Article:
Members of the most powerful drug gang in Brazil killed 31 inmates in a penitentiary on Friday, decapitating and cutting off the hearts of most of them, to take revenge for a separate massacre that left 56 dead this week.
The bloody people in the Monte Cristo prison in the Amazonian state of Roraima, led by members of the First Capital Command (CPC) gang, have raised concerns that months of violence between criminal groups controlling Brazilian prisons have escaped control.
The CCP itself was targeted Sunday in the neighboring state of Amazonas in the worst Brazilian caressing for more than two decades. In a cell phone video that circulated widely on social media, self-described PCC members are seen hacking away from the bodies littering an outdoor patio inside the prison.
“You killed our brothers, did not you?” Look, look what will happen to you! It’s a revenge for what you did to our brothers, “a CCP member is told on the video that dozens of bodies are found in blood-thick pits.
A victim, naked chest and wearing sky blue shorts, began to move on the ground. The inmate who takes the video calls the other gang members “We have a live one!” Before another gang member rushes down and cuts off the victim’s head with a white-handled barbecue knife. Officials said the riot in the largest prison in Roraima was controlled by elite police forces. Earlier, authorities put the death toll at 33, but Friday night lowered that figure to 31 deaths. Violence between rival drug gangs in the same prison had already caused 10 deaths in October.
Roraima’s senior security official, Uziel de Castro, blamed Friday’s violence in the CCP’s public prison. He later added that it was believed that most of the detainees killed Friday were not members of the group responsible for this week’s attack on the CCP in Amazonas and actually had no gang affiliation. The Minister of Justice, Alexandre Moraes, insisted that the government had control over the Brazilian prison system – the fourth largest in the world and home to more than 620,000 detainees.
Security experts have predicted more violence in gang-controlled penitentiaries in Brazil following Monday’s massacre. “It gets really ugly. This situation is clearly snowball and there is nothing the government can do to stop the violence in the short term, “said Rafael Alcadipani, a public security expert at the think tank of the Getulio Vargas Foundation in Sao Paulo.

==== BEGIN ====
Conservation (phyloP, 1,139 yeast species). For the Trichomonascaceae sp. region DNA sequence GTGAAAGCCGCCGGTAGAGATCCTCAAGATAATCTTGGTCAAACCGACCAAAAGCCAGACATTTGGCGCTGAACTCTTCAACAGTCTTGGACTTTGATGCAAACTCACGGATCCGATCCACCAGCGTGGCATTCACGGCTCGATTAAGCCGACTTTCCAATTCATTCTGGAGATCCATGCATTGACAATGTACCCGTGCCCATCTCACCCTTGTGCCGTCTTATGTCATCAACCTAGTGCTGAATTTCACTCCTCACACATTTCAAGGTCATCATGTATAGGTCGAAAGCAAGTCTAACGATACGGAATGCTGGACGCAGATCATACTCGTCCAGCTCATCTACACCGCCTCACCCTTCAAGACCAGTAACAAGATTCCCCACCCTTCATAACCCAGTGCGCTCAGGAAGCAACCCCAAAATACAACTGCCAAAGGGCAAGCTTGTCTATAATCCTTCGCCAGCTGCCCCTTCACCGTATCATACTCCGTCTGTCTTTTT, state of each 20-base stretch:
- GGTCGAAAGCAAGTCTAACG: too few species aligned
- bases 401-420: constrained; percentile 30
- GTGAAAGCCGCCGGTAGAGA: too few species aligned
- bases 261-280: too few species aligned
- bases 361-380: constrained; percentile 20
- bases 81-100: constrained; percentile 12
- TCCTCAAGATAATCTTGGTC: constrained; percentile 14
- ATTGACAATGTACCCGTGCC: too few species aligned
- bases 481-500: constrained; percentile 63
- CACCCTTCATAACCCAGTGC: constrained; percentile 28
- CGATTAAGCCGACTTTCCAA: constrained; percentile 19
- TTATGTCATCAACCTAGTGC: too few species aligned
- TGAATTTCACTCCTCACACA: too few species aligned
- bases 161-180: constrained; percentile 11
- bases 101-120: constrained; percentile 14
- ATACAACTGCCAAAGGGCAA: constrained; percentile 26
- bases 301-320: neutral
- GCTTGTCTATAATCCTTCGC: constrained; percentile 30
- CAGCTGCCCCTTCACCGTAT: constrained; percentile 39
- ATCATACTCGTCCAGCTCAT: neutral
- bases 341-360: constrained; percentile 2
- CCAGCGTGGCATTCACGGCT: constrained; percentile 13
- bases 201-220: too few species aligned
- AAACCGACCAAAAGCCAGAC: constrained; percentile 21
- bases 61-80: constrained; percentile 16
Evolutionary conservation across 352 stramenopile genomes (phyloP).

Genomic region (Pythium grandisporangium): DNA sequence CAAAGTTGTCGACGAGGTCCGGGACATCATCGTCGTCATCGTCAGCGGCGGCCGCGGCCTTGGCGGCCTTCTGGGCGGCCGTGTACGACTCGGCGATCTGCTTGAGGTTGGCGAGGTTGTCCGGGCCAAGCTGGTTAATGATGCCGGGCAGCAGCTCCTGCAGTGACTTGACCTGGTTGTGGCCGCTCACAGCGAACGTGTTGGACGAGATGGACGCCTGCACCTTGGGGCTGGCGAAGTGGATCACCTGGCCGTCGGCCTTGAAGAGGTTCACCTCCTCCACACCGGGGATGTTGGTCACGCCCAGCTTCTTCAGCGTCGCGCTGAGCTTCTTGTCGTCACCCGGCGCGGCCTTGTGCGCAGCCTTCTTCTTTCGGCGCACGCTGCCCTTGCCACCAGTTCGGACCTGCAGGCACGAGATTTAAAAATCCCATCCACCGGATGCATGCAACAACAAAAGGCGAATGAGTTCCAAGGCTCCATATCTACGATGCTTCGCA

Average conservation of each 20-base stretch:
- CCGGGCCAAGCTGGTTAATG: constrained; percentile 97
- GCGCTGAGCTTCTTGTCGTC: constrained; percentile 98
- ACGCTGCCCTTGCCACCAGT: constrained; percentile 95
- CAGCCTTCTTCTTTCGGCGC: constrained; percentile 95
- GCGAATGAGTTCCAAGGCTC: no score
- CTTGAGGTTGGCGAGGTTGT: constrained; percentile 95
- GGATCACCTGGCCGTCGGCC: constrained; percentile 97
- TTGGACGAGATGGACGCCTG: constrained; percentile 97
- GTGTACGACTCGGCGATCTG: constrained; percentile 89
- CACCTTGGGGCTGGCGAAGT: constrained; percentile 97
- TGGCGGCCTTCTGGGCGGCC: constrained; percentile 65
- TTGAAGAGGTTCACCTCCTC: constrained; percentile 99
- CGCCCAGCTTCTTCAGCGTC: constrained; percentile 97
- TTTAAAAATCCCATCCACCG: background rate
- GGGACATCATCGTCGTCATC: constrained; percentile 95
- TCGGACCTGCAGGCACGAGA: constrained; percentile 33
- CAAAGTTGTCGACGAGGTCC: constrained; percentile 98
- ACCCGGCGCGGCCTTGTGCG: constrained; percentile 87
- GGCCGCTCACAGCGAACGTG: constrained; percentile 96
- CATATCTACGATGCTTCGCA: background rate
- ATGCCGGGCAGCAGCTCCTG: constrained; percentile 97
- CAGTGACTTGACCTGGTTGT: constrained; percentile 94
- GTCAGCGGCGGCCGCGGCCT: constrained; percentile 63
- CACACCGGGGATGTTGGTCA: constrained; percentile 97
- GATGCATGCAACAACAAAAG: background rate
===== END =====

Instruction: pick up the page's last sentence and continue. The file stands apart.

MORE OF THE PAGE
“We pay the price for 50 years of total neglect of the penitentiary system.”
During the uprising on Monday, members of the CCP were attacked by the North Family drug faction, which controls the Anisio Jobim penitentiary in Amazonas, according to officials. According to the authorities, the North family is expected to dominate cocaine trafficking in the Amazon from Colombia and Peru. The group is allied to the drug tape of the Red Command based in Rio de Janeiro, the second faction of Brazil after PCC.
For more than two decades, the CCP and the Red Command have maintained a difficult alliance, ensuring that a steady flow of drugs and guns flowed through the long jungle border of Brazil. But about six months ago, the CCP and Red Command separated, while PCC was moving to take control of lucrative drug routes across the border with Paraguay and become the dominant band in Brazil.
Experts say that CCP has also moved to infiltrate areas in the base of the Red Command of Rio de Janeiro, still fueling a turf war that threatens to pour into the streets of the largest cities in Brazil. Since the split, Red Command has allied with smaller regional gangs to confront the CCP, mainly in northern and northeastern Brazil, where prison violence has boiled over the week.
Alcadipani, the public security expert, said that the prison system in Brazil was “self-regulated” by the gangs and that massacres were rare until the last few months because of a truce between the country’s biggest criminal factions. “But we see that as soon as we have a gang war, these killings will inevitably occur because the state has no control over the prisons,” said Alcadipani.